| Protecting Rivers & Streams
25 Years of Sweeping the DuPage River Clean!

This Saturday the DuPage River Sweep will celebrate its 25th birthday.  The DuPage River should feel pretty special since nearly 600 people will be showing up to its party from 9am to Noon!

The River Sweep is a county-wide cleanup of the DuPage River and its tributaries, including Salt Creek.  Volunteers spread out along and in the river to pull trash and debris out of the water, and in recent years restoration activities such as removing invasive plant species and planting natives have been incorporated into the Sweep as well. 

All told, nearly 11,000 volunteers have participated in the DuPage River Sweep since it began in 1991, cleaning the county’s rivers and streams of more than 251 tons — yes, tons — of garbage including rusty bicycles, car bumpers, hubcaps, and glass bottles.  That’s the weight of almost TWENTY school buses!

“We have families, schools, and scouting groups that come out in all kinds of weather to pick garbage off the riverbank and out of the water,” DuPage County Program Director Jan Roehll, said. “Last year, we cleaned up about 6 tons of garbage along 97 miles of the West Branch, East Branch, and Salt Creek.”

The Conservation Foundation organizes this annual event with the help of the DuPage County Stormwater Management Department, Waste Management, and a grant from the Illinois Environmental Protection Agency.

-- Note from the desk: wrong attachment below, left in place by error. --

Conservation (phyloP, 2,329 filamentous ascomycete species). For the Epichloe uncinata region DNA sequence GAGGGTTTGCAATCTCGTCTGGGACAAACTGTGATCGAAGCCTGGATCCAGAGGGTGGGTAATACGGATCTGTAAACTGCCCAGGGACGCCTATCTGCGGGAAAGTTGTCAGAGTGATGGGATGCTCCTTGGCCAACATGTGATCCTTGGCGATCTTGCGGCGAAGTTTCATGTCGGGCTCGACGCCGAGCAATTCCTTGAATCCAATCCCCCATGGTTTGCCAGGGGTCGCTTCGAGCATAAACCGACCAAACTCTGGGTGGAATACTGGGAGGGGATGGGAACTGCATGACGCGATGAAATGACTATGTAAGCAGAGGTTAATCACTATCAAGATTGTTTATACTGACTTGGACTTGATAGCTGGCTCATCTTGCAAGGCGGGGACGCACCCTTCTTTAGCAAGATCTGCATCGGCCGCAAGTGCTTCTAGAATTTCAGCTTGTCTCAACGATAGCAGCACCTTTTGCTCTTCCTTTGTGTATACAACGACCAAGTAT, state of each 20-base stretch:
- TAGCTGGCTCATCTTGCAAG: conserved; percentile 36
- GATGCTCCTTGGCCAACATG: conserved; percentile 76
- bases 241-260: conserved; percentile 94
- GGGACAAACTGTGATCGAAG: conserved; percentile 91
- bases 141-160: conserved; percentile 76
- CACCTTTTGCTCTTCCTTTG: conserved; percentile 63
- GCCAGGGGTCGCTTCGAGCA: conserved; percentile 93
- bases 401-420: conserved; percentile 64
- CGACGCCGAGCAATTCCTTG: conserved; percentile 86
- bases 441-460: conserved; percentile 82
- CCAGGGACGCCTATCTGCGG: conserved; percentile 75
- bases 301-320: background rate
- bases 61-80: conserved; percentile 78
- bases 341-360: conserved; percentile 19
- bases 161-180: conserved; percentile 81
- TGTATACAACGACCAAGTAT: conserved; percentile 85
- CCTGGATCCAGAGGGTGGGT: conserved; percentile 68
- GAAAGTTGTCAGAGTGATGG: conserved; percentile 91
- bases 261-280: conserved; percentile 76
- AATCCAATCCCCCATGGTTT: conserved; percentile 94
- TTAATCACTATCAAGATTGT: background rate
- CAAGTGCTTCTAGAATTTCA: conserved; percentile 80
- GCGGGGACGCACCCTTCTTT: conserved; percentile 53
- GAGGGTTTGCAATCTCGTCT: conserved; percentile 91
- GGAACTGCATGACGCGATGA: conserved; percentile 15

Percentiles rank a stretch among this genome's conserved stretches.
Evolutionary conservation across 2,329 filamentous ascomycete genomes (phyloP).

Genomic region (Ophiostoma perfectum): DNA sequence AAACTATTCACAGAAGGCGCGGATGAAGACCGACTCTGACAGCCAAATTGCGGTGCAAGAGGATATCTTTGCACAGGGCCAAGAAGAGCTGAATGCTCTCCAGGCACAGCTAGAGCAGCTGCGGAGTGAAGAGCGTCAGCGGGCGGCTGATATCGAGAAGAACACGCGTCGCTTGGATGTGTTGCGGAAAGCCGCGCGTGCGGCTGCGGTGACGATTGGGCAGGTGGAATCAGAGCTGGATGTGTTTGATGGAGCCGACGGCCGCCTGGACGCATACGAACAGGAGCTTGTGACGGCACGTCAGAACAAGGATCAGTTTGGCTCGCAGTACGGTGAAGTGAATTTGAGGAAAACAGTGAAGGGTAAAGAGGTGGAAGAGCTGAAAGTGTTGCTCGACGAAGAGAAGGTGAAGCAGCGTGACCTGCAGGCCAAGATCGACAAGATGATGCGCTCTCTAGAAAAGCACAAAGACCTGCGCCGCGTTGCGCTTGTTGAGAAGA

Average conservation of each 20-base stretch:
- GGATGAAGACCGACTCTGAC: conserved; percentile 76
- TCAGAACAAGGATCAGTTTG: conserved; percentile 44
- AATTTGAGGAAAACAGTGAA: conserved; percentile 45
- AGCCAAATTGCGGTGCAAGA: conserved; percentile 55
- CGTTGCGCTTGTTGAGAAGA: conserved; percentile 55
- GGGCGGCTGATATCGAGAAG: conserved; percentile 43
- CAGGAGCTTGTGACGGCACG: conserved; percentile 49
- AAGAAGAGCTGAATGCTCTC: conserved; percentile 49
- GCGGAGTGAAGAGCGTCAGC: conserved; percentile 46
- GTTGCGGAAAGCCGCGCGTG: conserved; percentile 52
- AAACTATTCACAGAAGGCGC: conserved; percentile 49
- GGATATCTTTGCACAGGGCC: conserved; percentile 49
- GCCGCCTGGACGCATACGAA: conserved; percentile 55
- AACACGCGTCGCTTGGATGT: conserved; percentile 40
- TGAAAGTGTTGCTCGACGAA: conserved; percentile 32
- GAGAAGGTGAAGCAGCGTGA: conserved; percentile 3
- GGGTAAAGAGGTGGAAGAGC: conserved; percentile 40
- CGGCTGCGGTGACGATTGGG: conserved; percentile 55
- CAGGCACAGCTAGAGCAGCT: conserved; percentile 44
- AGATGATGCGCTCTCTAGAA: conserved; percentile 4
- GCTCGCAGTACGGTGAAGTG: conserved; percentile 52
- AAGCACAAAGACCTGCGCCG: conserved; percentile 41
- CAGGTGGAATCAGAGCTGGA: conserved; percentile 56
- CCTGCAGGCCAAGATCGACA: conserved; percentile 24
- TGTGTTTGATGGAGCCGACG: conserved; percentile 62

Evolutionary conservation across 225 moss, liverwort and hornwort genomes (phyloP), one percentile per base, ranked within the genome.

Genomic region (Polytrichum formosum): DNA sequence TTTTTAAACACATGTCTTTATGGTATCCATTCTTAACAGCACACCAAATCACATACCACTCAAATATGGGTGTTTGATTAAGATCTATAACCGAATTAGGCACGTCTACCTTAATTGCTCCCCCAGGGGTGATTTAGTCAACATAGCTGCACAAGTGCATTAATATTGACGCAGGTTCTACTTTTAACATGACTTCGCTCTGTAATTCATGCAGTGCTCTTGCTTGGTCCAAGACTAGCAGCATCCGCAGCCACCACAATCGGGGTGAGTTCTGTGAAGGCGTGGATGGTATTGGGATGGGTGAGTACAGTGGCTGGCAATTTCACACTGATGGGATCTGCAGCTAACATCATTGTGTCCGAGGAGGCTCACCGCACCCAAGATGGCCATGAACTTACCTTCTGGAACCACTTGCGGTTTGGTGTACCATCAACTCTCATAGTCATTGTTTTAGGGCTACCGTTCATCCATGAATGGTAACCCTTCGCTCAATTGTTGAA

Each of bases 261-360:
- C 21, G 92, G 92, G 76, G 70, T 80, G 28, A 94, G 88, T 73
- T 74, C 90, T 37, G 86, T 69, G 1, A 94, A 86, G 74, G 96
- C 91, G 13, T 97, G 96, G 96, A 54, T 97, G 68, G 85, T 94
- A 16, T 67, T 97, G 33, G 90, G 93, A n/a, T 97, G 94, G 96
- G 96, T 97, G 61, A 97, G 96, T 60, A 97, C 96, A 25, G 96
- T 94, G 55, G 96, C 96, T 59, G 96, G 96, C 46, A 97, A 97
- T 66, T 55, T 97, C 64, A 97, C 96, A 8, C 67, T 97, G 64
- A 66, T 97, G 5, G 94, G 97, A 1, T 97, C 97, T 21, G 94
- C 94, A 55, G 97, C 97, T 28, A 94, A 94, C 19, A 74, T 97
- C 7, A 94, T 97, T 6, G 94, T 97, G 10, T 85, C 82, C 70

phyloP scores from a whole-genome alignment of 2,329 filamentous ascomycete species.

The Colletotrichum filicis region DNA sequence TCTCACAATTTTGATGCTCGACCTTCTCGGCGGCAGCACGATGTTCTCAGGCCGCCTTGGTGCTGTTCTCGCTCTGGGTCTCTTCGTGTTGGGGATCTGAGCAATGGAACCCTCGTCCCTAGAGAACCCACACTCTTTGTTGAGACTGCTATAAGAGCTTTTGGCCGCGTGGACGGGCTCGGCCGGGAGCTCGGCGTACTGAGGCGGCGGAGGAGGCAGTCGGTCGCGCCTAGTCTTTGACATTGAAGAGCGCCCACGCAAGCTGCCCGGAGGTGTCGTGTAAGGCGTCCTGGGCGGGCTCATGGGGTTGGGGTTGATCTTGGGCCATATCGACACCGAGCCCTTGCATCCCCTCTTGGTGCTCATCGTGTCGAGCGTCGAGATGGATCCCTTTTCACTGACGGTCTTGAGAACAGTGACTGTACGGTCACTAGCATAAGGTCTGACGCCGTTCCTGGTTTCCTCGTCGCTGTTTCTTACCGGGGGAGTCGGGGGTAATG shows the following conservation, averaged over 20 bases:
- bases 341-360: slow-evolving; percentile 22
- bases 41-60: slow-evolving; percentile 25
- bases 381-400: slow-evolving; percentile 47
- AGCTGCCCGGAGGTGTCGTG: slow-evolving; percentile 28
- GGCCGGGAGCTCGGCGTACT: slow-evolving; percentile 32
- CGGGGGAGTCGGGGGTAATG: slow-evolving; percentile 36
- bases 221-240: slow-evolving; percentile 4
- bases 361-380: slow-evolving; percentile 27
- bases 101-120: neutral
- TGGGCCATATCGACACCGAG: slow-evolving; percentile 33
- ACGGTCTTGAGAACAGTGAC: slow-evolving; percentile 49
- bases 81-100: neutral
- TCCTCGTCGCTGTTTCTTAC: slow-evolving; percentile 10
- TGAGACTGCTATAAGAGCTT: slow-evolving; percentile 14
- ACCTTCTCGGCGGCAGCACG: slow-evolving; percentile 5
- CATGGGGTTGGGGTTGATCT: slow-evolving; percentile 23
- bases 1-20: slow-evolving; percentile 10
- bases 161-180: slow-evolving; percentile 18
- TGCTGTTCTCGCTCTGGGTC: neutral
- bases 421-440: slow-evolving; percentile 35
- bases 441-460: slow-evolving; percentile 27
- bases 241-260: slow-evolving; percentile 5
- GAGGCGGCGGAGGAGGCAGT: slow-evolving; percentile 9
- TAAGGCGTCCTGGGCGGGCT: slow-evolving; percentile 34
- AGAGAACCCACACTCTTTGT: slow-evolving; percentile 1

The DuPage River Sweep is made possible by generous donations from supporters including dumpsters from Waste Management, water donations from Ice Mountain for the volunteers, and also technical support, snacks, and trash pokers for volunteers to complete their work.  The Forest Preserve District of DuPage County and numerous park districts also help by removing the trash that is collected.

We would like to thank everyone who has given of their time over the last 25 years to help the DuPage River.  This is local impact at its finest; you didn’t dare even dip a toe in this waterway 25 years ago, and now it is fishable and has become a true amenity to the communities along its shores. 

 

Make a Comment



Post